"...and measures bad, then you're measuring the wrong thing!" If one motto could sum up this magazine's philosophy, this would be it. Too many times we have discovered components that sounded musically fabulous while offering measured performance that was, at best, merely competent. Yet recently, I'm starting to lose confidence in that old saw.
On a number of occasions, I or another of Stereophile's reviewing team has heard a product sounding flawed in ways later revealed by measurements. A closed story, you might thinkbut consider the NEAR-50M loudspeaker reviewed by Dick Olsher in this issue. Despite hearing many good things in the speaker's sound, Dick was bothered by a tonal-balance problem in the low treble. He was also disturbed by a lack of integration between the tweeter and midrange unit. When I measured the '50M, my response graphs (footnote 1) pretty much explained why Dick heard what he heard. Nevertheless, other reviews of this loudspeaker have been ecstatic in their praise, one even stating that it was "one of the most transparent and balanced dynamic loudspeakers available at any price" (my italics).
Every time I stepped from the slow elevator onto the casino floor at Harrah's, where Stereophile's editors spent their sleepless nights, my hatred for Las Vegas was revitalized. It felt like some kind of bad joke: Oh god, I'm still here. I would turn right and see the same flashing lights, the same low ceilings, the same peoplestill sitting, still smoking, still hoping, still staring blank-faced into spinning screens of cherries, spades, and jokersand I would wonder why.
There's an old Woody Allen bit about his mother running the family's food through a "deflavorizing machine" a couple of times, just to make sure dinner was completely tasteless. Well, that's what a lot of contemporary music sounds like to me. Booker T. Jones's recent album The Road from Memphis has some great tunes, but the sound of the album pales in comparison with his seriously funky work with Booker T. & the MG's in the 1960s. It's not just that the new CD is maximally compressed and processed to a fare-thee-wellit's a totally lifeless recording. But this isn't just another analog vs digital diatribe. The problems have little to do with the recording format; it's the way recordings are now made. Too many are assembled out of bits and pieces of sound to create technically perfect, Auto-Tuned, Pro Tooled music. It's not that great music can't be made that way, but it's sure as hell less likely to get my mojo workin'.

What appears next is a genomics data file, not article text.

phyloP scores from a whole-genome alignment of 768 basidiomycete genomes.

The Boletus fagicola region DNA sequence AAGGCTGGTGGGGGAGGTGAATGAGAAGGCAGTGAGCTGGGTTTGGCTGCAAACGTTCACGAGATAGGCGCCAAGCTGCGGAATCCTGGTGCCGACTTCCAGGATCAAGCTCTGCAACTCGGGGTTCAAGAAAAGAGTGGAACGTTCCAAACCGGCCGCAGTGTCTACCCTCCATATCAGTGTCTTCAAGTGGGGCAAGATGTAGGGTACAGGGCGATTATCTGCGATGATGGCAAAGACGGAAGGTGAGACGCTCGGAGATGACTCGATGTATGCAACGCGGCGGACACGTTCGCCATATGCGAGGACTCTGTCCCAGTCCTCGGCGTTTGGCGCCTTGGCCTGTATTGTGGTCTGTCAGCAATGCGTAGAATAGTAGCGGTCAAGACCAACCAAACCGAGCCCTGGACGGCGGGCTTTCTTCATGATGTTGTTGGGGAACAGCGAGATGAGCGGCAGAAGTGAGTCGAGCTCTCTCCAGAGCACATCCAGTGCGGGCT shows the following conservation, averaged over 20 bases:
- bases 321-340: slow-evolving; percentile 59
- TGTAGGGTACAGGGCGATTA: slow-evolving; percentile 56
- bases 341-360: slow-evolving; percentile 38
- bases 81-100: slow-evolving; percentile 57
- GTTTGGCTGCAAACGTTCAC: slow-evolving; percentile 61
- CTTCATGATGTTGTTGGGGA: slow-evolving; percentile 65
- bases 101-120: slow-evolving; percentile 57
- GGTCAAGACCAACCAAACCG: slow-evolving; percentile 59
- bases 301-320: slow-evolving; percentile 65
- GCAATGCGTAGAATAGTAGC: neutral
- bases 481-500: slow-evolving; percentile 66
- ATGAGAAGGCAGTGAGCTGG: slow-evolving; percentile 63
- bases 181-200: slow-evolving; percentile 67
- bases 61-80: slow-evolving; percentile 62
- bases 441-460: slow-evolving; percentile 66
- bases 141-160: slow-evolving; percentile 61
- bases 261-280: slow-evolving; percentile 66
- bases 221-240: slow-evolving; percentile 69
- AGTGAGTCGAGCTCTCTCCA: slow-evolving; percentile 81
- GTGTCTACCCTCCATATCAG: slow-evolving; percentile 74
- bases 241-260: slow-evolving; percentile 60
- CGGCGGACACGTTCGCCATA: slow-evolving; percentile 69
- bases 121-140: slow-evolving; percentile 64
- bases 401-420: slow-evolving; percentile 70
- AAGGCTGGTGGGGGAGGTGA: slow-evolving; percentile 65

Children, for the most part, are normal human beings who like to make believe that they're extraordinary, just for fun. Adults, on the other hand, are delusional creatures who enjoy pretending that they're normal, simply for their own peace of mind.
You know about them: audio products or tweaks that fall outside the standard definition of audio component. They're not source components like CD players, not amplifiers or preamplifiers, not loudspeakers, not power-line conditioners or cablesand, if aimed at modifying room acoustics, they're not the standard devices that absorb or disperse sound. Let's call them Unorthodox Audio Products (UAPs). They promise a kind of audio panacea: something that fixes whatever's wrong with the sound of your system.
On this page in the May 2011 issue of Stereophile, Steve Guttenberg became the latest in a long line of prophets of doom who periodically announce that jazz is deceased. Guttenberg argued that "Digital audio mortally wounded recorded music's creative mojo in 1982" and was "stifling creativity in rock and jazz."
I bring glad tidings to Stereophile readers. When it comes to jazz, Guttenberg is dead wrong. The jazz art form today is rich, diverse, deep, and international.
My "As We See It" in the July 2011 issue seems to have touched a nerve. At the AXPONA NYC audio show last June, more than one person stopped me in a corridor to take issue with what they thought I'd written.
That column certainly brought the Beethoven worshippers out of the woodwork. Look, I revere Beethoven, and I stand by what I wrote in the July issue: There can be little doubt, in terms of his impact on the course that Western music would follow, that Beethoven was the most important composer. But "most important" in terms of music history is not the same thing as the composer whose works most deeply touch my heart. For that, Beethoven is just not in my Top Five.